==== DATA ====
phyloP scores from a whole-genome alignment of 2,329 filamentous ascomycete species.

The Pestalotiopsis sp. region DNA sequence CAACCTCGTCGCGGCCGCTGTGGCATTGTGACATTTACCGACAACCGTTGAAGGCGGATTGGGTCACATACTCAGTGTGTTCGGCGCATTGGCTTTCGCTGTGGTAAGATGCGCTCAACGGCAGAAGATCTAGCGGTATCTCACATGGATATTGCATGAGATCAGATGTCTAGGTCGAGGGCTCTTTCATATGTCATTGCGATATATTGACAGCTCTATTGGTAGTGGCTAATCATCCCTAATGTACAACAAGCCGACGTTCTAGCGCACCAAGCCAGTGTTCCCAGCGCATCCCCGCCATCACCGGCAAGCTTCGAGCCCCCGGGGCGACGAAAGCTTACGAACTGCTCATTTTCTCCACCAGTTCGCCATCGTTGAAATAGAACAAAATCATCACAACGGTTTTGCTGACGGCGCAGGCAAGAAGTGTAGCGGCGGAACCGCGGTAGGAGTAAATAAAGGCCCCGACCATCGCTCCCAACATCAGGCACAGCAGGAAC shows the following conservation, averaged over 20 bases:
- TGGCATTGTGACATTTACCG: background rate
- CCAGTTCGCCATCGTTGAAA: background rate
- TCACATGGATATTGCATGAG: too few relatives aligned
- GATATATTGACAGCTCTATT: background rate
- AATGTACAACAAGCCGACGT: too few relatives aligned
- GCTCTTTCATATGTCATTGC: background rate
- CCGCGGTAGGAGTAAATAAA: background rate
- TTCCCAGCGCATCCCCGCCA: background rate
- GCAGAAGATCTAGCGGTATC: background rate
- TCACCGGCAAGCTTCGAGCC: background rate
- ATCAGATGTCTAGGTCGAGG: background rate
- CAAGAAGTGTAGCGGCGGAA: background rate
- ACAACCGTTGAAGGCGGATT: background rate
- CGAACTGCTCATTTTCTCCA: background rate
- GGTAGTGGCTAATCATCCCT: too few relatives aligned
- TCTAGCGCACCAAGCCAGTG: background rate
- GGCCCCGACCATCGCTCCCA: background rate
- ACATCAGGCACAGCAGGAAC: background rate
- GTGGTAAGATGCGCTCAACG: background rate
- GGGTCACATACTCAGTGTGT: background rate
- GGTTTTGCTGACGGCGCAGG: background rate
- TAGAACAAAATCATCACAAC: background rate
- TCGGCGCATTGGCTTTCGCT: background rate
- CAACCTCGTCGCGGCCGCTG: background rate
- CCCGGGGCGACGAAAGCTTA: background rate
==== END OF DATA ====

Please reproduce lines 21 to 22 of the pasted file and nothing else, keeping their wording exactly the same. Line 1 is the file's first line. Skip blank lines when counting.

- GTGGTAAGATGCGCTCAACG: background rate
- GGGTCACATACTCAGTGTGT: background rate